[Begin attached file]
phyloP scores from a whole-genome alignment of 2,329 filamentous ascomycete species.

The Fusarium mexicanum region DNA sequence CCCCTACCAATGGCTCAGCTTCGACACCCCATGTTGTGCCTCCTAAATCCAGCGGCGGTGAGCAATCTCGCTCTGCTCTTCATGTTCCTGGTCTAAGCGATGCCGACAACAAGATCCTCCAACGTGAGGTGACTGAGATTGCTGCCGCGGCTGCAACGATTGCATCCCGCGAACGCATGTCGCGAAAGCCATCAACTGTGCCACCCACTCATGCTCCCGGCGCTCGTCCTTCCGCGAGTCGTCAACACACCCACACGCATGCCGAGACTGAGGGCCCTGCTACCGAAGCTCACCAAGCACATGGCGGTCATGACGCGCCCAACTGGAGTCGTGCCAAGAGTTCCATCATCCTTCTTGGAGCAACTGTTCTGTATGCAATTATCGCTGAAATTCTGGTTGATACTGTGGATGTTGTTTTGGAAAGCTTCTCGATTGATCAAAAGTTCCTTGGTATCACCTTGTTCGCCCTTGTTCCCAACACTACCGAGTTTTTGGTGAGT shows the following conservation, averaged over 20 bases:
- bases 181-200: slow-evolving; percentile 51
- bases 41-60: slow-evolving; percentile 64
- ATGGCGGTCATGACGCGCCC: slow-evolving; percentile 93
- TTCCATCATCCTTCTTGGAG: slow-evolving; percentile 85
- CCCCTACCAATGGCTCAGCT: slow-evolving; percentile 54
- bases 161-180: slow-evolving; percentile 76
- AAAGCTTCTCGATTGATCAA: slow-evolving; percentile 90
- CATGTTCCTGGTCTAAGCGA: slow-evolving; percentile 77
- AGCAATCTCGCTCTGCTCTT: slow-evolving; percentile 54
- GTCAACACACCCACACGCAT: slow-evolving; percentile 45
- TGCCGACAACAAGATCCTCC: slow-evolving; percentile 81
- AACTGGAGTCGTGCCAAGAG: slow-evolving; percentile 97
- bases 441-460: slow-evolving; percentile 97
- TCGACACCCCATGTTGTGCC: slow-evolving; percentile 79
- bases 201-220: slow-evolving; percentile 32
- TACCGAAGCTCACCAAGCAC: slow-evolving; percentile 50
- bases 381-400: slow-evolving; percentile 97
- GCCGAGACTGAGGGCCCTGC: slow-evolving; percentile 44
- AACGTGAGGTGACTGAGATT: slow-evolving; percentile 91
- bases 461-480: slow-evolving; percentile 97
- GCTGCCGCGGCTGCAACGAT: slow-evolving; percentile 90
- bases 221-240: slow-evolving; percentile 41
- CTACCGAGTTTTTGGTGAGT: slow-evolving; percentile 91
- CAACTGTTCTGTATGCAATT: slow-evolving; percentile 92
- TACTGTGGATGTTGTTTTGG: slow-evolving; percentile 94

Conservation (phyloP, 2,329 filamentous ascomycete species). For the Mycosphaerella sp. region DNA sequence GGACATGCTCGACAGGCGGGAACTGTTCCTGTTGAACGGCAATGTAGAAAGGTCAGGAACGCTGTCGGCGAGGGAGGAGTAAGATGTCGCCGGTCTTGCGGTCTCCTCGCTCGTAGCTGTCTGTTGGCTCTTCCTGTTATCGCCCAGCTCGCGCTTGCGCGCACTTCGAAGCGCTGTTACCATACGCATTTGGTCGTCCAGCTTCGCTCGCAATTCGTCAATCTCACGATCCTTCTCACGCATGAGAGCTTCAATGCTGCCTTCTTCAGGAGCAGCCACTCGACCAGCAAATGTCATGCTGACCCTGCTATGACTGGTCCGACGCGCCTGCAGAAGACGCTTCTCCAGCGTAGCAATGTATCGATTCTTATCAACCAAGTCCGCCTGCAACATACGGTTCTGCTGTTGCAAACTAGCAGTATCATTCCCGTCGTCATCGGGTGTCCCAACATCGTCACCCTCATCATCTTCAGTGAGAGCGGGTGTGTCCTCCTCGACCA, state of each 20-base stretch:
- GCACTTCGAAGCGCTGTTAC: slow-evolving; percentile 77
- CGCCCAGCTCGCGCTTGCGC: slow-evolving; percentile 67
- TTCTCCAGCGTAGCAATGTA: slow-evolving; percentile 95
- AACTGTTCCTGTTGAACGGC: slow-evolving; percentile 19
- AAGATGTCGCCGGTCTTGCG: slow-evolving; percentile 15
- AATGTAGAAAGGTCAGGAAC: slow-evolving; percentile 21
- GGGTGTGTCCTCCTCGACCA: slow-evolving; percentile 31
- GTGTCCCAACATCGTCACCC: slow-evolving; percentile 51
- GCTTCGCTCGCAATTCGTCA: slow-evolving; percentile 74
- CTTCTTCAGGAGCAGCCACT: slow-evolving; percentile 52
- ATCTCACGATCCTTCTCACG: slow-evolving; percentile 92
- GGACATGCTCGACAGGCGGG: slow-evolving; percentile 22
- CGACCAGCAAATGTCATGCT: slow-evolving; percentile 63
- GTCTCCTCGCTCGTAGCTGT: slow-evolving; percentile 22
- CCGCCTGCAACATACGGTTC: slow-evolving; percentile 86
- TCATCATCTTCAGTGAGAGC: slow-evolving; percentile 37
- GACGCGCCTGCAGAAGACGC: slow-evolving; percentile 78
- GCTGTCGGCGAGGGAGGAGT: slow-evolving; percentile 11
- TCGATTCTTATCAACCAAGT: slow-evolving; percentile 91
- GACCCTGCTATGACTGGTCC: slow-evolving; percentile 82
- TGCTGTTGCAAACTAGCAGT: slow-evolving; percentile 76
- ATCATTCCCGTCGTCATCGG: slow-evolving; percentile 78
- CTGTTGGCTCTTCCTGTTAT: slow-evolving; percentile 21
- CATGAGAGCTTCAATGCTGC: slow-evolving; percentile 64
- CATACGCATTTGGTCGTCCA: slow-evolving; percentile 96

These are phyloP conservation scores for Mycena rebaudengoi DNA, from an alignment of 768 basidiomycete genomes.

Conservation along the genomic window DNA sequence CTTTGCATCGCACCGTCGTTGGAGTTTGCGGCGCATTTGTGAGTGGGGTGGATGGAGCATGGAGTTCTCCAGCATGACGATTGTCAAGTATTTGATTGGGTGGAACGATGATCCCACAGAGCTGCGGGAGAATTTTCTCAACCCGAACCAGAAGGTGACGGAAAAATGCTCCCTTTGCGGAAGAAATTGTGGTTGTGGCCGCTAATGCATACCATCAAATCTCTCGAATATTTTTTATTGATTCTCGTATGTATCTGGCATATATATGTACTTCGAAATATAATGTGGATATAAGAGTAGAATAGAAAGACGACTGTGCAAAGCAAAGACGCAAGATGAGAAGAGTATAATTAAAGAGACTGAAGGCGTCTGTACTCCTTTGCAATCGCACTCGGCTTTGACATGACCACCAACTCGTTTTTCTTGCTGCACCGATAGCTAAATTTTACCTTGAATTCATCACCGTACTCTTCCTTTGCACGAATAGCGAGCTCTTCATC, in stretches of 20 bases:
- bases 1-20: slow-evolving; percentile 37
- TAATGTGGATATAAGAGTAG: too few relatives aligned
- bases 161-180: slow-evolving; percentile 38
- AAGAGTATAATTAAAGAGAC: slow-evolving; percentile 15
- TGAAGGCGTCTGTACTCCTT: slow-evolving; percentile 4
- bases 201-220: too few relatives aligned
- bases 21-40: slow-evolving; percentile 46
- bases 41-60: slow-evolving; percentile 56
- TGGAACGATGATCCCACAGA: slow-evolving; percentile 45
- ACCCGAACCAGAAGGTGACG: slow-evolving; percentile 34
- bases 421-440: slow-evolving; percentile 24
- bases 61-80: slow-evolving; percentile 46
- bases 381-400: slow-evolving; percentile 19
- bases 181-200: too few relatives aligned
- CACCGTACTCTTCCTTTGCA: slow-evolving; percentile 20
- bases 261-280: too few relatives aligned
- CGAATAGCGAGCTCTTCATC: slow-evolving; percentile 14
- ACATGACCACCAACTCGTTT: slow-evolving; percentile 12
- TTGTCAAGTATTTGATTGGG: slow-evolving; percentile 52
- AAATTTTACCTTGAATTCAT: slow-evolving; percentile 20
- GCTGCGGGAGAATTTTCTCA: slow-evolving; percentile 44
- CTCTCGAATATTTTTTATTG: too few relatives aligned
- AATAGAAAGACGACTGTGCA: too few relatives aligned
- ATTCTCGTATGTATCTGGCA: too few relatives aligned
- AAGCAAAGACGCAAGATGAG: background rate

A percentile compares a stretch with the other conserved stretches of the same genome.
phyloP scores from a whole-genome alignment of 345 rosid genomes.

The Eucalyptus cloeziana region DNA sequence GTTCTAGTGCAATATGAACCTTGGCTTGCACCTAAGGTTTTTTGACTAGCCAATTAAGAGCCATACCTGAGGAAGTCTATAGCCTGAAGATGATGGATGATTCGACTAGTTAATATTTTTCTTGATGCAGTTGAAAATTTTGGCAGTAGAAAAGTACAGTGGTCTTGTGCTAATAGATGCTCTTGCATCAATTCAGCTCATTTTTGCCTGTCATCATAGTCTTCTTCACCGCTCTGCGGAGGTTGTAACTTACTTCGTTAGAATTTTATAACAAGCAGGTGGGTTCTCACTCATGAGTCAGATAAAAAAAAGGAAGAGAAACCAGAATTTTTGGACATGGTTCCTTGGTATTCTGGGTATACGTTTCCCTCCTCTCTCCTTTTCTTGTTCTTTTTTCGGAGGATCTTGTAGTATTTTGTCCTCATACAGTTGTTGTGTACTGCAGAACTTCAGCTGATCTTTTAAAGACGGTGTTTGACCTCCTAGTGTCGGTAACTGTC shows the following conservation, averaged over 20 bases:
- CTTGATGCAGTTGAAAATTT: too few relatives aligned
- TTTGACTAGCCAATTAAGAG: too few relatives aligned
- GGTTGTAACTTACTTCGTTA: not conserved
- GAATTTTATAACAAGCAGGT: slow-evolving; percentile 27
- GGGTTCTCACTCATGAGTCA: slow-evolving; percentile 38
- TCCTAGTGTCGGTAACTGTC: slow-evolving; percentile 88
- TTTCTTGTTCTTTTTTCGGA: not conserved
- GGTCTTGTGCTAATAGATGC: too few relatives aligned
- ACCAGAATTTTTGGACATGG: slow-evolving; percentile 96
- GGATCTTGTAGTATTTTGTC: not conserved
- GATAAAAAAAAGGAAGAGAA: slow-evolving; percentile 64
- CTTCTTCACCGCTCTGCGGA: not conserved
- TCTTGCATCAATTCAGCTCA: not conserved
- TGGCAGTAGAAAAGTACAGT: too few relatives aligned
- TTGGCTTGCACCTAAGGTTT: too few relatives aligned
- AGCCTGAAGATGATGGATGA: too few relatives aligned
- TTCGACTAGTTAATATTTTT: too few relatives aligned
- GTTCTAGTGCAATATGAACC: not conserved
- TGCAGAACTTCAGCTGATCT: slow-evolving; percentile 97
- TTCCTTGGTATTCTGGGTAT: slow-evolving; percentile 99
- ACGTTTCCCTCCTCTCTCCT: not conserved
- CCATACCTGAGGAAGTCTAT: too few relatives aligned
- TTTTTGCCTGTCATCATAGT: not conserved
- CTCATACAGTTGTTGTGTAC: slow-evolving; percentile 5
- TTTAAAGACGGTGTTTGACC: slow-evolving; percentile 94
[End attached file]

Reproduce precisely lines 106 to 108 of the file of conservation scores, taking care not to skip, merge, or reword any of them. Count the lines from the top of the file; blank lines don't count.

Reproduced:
- TTTTTGCCTGTCATCATAGT: not conserved
- CTCATACAGTTGTTGTGTAC: slow-evolving; percentile 5
- TTTAAAGACGGTGTTTGACC: slow-evolving; percentile 94